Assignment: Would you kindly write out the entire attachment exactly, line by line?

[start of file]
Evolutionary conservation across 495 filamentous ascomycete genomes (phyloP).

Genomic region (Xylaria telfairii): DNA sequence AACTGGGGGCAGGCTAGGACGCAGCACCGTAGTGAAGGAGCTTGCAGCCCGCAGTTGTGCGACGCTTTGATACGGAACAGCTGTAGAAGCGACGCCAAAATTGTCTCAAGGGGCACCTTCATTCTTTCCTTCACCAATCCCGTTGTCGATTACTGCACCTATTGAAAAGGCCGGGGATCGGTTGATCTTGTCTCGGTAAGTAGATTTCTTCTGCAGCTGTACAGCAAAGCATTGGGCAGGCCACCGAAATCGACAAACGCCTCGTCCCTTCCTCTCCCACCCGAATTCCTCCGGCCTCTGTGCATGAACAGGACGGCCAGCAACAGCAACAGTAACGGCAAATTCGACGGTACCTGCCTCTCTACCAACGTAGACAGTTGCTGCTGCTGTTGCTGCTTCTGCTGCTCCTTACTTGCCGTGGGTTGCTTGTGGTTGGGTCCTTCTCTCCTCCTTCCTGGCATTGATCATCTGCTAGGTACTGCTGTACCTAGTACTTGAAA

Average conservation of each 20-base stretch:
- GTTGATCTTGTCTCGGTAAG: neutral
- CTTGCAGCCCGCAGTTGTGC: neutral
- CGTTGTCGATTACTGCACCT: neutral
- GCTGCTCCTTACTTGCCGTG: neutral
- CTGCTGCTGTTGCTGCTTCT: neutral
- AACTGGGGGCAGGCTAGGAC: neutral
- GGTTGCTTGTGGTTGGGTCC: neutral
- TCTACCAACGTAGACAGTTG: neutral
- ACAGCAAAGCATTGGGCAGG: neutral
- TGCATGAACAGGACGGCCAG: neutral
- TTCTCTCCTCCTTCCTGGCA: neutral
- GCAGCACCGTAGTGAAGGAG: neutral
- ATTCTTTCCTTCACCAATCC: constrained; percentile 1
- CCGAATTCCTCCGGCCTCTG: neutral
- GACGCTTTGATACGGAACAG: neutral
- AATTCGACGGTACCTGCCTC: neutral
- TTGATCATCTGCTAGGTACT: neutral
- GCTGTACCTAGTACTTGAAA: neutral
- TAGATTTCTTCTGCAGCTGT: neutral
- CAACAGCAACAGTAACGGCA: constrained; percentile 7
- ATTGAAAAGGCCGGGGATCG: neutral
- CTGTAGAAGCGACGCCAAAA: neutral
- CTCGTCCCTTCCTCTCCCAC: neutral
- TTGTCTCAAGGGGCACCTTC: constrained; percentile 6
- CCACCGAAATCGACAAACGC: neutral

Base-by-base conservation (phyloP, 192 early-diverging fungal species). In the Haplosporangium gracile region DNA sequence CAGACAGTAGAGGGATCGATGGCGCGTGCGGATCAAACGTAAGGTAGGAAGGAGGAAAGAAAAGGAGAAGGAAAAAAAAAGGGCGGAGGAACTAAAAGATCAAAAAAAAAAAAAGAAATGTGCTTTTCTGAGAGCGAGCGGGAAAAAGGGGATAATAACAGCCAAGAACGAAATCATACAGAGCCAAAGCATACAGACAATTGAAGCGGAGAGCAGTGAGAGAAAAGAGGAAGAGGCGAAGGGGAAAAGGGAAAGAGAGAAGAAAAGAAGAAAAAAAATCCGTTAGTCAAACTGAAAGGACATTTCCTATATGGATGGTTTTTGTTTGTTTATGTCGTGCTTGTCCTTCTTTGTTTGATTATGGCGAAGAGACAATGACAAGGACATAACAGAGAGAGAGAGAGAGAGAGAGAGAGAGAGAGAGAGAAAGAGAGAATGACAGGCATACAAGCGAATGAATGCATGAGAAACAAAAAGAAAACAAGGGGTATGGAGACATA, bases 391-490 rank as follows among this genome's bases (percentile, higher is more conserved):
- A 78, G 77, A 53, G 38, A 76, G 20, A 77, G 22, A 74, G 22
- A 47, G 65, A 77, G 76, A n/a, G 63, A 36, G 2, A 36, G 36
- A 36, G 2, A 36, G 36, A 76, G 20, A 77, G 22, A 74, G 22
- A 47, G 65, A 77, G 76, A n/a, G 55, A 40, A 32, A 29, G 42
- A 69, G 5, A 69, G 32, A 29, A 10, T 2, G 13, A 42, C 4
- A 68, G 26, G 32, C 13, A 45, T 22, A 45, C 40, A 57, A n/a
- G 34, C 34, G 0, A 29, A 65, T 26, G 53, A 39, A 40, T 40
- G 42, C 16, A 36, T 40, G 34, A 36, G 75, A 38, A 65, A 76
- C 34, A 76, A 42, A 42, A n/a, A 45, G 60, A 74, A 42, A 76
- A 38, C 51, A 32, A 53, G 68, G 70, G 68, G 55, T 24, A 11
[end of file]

Evolutionary conservation across 495 filamentous ascomycete genomes (phyloP).

Genomic region (Xylaria telfairii): DNA sequence AACTGGGGGCAGGCTAGGACGCAGCACCGTAGTGAAGGAGCTTGCAGCCCGCAGTTGTGCGACGCTTTGATACGGAACAGCTGTAGAAGCGACGCCAAAATTGTCTCAAGGGGCACCTTCATTCTTTCCTTCACCAATCCCGTTGTCGATTACTGCACCTATTGAAAAGGCCGGGGATCGGTTGATCTTGTCTCGGTAAGTAGATTTCTTCTGCAGCTGTACAGCAAAGCATTGGGCAGGCCACCGAAATCGACAAACGCCTCGTCCCTTCCTCTCCCACCCGAATTCCTCCGGCCTCTGTGCATGAACAGGACGGCCAGCAACAGCAACAGTAACGGCAAATTCGACGGTACCTGCCTCTCTACCAACGTAGACAGTTGCTGCTGCTGTTGCTGCTTCTGCTGCTCCTTACTTGCCGTGGGTTGCTTGTGGTTGGGTCCTTCTCTCCTCCTTCCTGGCATTGATCATCTGCTAGGTACTGCTGTACCTAGTACTTGAAA

Average conservation of each 20-base stretch:
- GTTGATCTTGTCTCGGTAAG: neutral
- CTTGCAGCCCGCAGTTGTGC: neutral
- CGTTGTCGATTACTGCACCT: neutral
- GCTGCTCCTTACTTGCCGTG: neutral
- CTGCTGCTGTTGCTGCTTCT: neutral
- AACTGGGGGCAGGCTAGGAC: neutral
- GGTTGCTTGTGGTTGGGTCC: neutral
- TCTACCAACGTAGACAGTTG: neutral
- ACAGCAAAGCATTGGGCAGG: neutral
- TGCATGAACAGGACGGCCAG: neutral
- TTCTCTCCTCCTTCCTGGCA: neutral
- GCAGCACCGTAGTGAAGGAG: neutral
- ATTCTTTCCTTCACCAATCC: constrained; percentile 1
- CCGAATTCCTCCGGCCTCTG: neutral
- GACGCTTTGATACGGAACAG: neutral
- AATTCGACGGTACCTGCCTC: neutral
- TTGATCATCTGCTAGGTACT: neutral
- GCTGTACCTAGTACTTGAAA: neutral
- TAGATTTCTTCTGCAGCTGT: neutral
- CAACAGCAACAGTAACGGCA: constrained; percentile 7
- ATTGAAAAGGCCGGGGATCG: neutral
- CTGTAGAAGCGACGCCAAAA: neutral
- CTCGTCCCTTCCTCTCCCAC: neutral
- TTGTCTCAAGGGGCACCTTC: constrained; percentile 6
- CCACCGAAATCGACAAACGC: neutral

Base-by-base conservation (phyloP, 192 early-diverging fungal species). In the Haplosporangium gracile region DNA sequence CAGACAGTAGAGGGATCGATGGCGCGTGCGGATCAAACGTAAGGTAGGAAGGAGGAAAGAAAAGGAGAAGGAAAAAAAAAGGGCGGAGGAACTAAAAGATCAAAAAAAAAAAAAGAAATGTGCTTTTCTGAGAGCGAGCGGGAAAAAGGGGATAATAACAGCCAAGAACGAAATCATACAGAGCCAAAGCATACAGACAATTGAAGCGGAGAGCAGTGAGAGAAAAGAGGAAGAGGCGAAGGGGAAAAGGGAAAGAGAGAAGAAAAGAAGAAAAAAAATCCGTTAGTCAAACTGAAAGGACATTTCCTATATGGATGGTTTTTGTTTGTTTATGTCGTGCTTGTCCTTCTTTGTTTGATTATGGCGAAGAGACAATGACAAGGACATAACAGAGAGAGAGAGAGAGAGAGAGAGAGAGAGAGAGAGAAAGAGAGAATGACAGGCATACAAGCGAATGAATGCATGAGAAACAAAAAGAAAACAAGGGGTATGGAGACATA, bases 391-490 rank as follows among this genome's bases (percentile, higher is more conserved):
- A 78, G 77, A 53, G 38, A 76, G 20, A 77, G 22, A 74, G 22
- A 47, G 65, A 77, G 76, A n/a, G 63, A 36, G 2, A 36, G 36
- A 36, G 2, A 36, G 36, A 76, G 20, A 77, G 22, A 74, G 22
- A 47, G 65, A 77, G 76, A n/a, G 55, A 40, A 32, A 29, G 42
- A 69, G 5, A 69, G 32, A 29, A 10, T 2, G 13, A 42, C 4
- A 68, G 26, G 32, C 13, A 45, T 22, A 45, C 40, A 57, A n/a
- G 34, C 34, G 0, A 29, A 65, T 26, G 53, A 39, A 40, T 40
- G 42, C 16, A 36, T 40, G 34, A 36, G 75, A 38, A 65, A 76
- C 34, A 76, A 42, A 42, A n/a, A 45, G 60, A 74, A 42, A 76
- A 38, C 51, A 32, A 53, G 68, G 70, G 68, G 55, T 24, A 11